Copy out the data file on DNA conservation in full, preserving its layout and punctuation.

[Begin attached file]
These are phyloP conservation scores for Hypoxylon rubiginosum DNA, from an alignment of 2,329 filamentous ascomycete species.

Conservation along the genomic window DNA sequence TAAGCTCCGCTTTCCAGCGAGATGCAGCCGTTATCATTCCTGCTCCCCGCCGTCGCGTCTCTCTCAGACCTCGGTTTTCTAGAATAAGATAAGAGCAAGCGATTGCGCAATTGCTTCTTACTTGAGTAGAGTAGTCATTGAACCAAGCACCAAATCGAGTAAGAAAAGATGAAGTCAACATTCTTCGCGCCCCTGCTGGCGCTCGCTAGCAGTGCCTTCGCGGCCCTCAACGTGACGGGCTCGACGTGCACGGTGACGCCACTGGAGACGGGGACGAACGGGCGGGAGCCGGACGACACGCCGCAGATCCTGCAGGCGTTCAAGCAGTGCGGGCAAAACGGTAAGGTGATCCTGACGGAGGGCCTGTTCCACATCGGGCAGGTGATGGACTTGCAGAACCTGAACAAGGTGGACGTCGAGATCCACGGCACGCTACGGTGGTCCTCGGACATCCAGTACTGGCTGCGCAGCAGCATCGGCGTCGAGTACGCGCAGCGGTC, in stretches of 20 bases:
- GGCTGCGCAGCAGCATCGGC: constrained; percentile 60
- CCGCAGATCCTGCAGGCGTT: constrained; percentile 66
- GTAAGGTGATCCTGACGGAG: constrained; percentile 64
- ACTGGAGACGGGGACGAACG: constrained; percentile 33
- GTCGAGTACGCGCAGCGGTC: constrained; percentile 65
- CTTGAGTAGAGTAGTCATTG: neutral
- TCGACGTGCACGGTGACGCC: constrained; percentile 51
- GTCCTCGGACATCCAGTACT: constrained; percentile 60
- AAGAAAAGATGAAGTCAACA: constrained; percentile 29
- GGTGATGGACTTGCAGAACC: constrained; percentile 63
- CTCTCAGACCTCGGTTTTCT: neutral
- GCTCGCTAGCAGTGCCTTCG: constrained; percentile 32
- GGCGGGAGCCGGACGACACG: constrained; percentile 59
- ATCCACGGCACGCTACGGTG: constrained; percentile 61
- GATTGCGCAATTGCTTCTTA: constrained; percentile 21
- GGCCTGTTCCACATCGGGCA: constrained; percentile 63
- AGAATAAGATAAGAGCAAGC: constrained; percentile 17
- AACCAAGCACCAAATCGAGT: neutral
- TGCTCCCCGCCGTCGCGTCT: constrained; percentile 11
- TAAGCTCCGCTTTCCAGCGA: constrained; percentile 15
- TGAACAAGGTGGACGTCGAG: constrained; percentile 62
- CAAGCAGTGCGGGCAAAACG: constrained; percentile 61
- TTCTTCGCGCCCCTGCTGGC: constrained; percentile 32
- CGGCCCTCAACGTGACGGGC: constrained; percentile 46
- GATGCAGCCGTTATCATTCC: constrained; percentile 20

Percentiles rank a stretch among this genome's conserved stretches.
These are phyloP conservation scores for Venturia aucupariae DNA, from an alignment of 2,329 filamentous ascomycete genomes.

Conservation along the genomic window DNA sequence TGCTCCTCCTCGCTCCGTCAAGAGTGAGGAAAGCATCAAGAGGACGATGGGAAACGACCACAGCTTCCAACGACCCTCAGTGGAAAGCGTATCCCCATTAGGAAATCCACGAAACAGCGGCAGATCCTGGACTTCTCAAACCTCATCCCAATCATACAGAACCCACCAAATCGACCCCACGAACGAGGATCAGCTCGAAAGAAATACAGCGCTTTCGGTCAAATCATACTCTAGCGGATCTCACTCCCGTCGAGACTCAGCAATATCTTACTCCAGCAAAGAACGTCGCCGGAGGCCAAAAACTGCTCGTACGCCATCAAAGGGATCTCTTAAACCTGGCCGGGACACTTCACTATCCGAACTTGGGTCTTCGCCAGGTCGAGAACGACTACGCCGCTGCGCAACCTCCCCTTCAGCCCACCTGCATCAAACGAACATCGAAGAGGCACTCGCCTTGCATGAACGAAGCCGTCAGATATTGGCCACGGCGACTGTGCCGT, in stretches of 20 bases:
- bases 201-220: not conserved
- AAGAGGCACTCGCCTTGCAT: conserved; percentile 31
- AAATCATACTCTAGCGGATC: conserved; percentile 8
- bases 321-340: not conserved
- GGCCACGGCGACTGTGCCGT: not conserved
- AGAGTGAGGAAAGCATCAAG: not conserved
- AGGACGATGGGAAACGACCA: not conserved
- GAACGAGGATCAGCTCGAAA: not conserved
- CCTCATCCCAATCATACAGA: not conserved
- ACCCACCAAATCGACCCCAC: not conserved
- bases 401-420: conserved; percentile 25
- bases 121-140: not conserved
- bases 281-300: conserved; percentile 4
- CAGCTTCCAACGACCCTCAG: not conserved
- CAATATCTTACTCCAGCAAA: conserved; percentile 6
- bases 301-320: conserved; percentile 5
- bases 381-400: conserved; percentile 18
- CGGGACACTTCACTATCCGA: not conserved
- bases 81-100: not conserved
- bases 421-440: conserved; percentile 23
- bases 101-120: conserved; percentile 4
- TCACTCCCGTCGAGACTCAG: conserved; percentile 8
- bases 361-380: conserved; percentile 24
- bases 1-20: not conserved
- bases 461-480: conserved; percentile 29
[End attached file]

These are phyloP conservation scores for Hypoxylon rubiginosum DNA, from an alignment of 2,329 filamentous ascomycete species.

Conservation along the genomic window DNA sequence TAAGCTCCGCTTTCCAGCGAGATGCAGCCGTTATCATTCCTGCTCCCCGCCGTCGCGTCTCTCTCAGACCTCGGTTTTCTAGAATAAGATAAGAGCAAGCGATTGCGCAATTGCTTCTTACTTGAGTAGAGTAGTCATTGAACCAAGCACCAAATCGAGTAAGAAAAGATGAAGTCAACATTCTTCGCGCCCCTGCTGGCGCTCGCTAGCAGTGCCTTCGCGGCCCTCAACGTGACGGGCTCGACGTGCACGGTGACGCCACTGGAGACGGGGACGAACGGGCGGGAGCCGGACGACACGCCGCAGATCCTGCAGGCGTTCAAGCAGTGCGGGCAAAACGGTAAGGTGATCCTGACGGAGGGCCTGTTCCACATCGGGCAGGTGATGGACTTGCAGAACCTGAACAAGGTGGACGTCGAGATCCACGGCACGCTACGGTGGTCCTCGGACATCCAGTACTGGCTGCGCAGCAGCATCGGCGTCGAGTACGCGCAGCGGTC, in stretches of 20 bases:
- GGCTGCGCAGCAGCATCGGC: constrained; percentile 60
- CCGCAGATCCTGCAGGCGTT: constrained; percentile 66
- GTAAGGTGATCCTGACGGAG: constrained; percentile 64
- ACTGGAGACGGGGACGAACG: constrained; percentile 33
- GTCGAGTACGCGCAGCGGTC: constrained; percentile 65
- CTTGAGTAGAGTAGTCATTG: neutral
- TCGACGTGCACGGTGACGCC: constrained; percentile 51
- GTCCTCGGACATCCAGTACT: constrained; percentile 60
- AAGAAAAGATGAAGTCAACA: constrained; percentile 29
- GGTGATGGACTTGCAGAACC: constrained; percentile 63
- CTCTCAGACCTCGGTTTTCT: neutral
- GCTCGCTAGCAGTGCCTTCG: constrained; percentile 32
- GGCGGGAGCCGGACGACACG: constrained; percentile 59
- ATCCACGGCACGCTACGGTG: constrained; percentile 61
- GATTGCGCAATTGCTTCTTA: constrained; percentile 21
- GGCCTGTTCCACATCGGGCA: constrained; percentile 63
- AGAATAAGATAAGAGCAAGC: constrained; percentile 17
- AACCAAGCACCAAATCGAGT: neutral
- TGCTCCCCGCCGTCGCGTCT: constrained; percentile 11
- TAAGCTCCGCTTTCCAGCGA: constrained; percentile 15
- TGAACAAGGTGGACGTCGAG: constrained; percentile 62
- CAAGCAGTGCGGGCAAAACG: constrained; percentile 61
- TTCTTCGCGCCCCTGCTGGC: constrained; percentile 32
- CGGCCCTCAACGTGACGGGC: constrained; percentile 46
- GATGCAGCCGTTATCATTCC: constrained; percentile 20

Percentiles rank a stretch among this genome's conserved stretches.
These are phyloP conservation scores for Venturia aucupariae DNA, from an alignment of 2,329 filamentous ascomycete genomes.

Conservation along the genomic window DNA sequence TGCTCCTCCTCGCTCCGTCAAGAGTGAGGAAAGCATCAAGAGGACGATGGGAAACGACCACAGCTTCCAACGACCCTCAGTGGAAAGCGTATCCCCATTAGGAAATCCACGAAACAGCGGCAGATCCTGGACTTCTCAAACCTCATCCCAATCATACAGAACCCACCAAATCGACCCCACGAACGAGGATCAGCTCGAAAGAAATACAGCGCTTTCGGTCAAATCATACTCTAGCGGATCTCACTCCCGTCGAGACTCAGCAATATCTTACTCCAGCAAAGAACGTCGCCGGAGGCCAAAAACTGCTCGTACGCCATCAAAGGGATCTCTTAAACCTGGCCGGGACACTTCACTATCCGAACTTGGGTCTTCGCCAGGTCGAGAACGACTACGCCGCTGCGCAACCTCCCCTTCAGCCCACCTGCATCAAACGAACATCGAAGAGGCACTCGCCTTGCATGAACGAAGCCGTCAGATATTGGCCACGGCGACTGTGCCGT, in stretches of 20 bases:
- bases 201-220: not conserved
- AAGAGGCACTCGCCTTGCAT: conserved; percentile 31
- AAATCATACTCTAGCGGATC: conserved; percentile 8
- bases 321-340: not conserved
- GGCCACGGCGACTGTGCCGT: not conserved
- AGAGTGAGGAAAGCATCAAG: not conserved
- AGGACGATGGGAAACGACCA: not conserved
- GAACGAGGATCAGCTCGAAA: not conserved
- CCTCATCCCAATCATACAGA: not conserved
- ACCCACCAAATCGACCCCAC: not conserved
- bases 401-420: conserved; percentile 25
- bases 121-140: not conserved
- bases 281-300: conserved; percentile 4
- CAGCTTCCAACGACCCTCAG: not conserved
- CAATATCTTACTCCAGCAAA: conserved; percentile 6
- bases 301-320: conserved; percentile 5
- bases 381-400: conserved; percentile 18
- CGGGACACTTCACTATCCGA: not conserved
- bases 81-100: not conserved
- bases 421-440: conserved; percentile 23
- bases 101-120: conserved; percentile 4
- TCACTCCCGTCGAGACTCAG: conserved; percentile 8
- bases 361-380: conserved; percentile 24
- bases 1-20: not conserved
- bases 461-480: conserved; percentile 29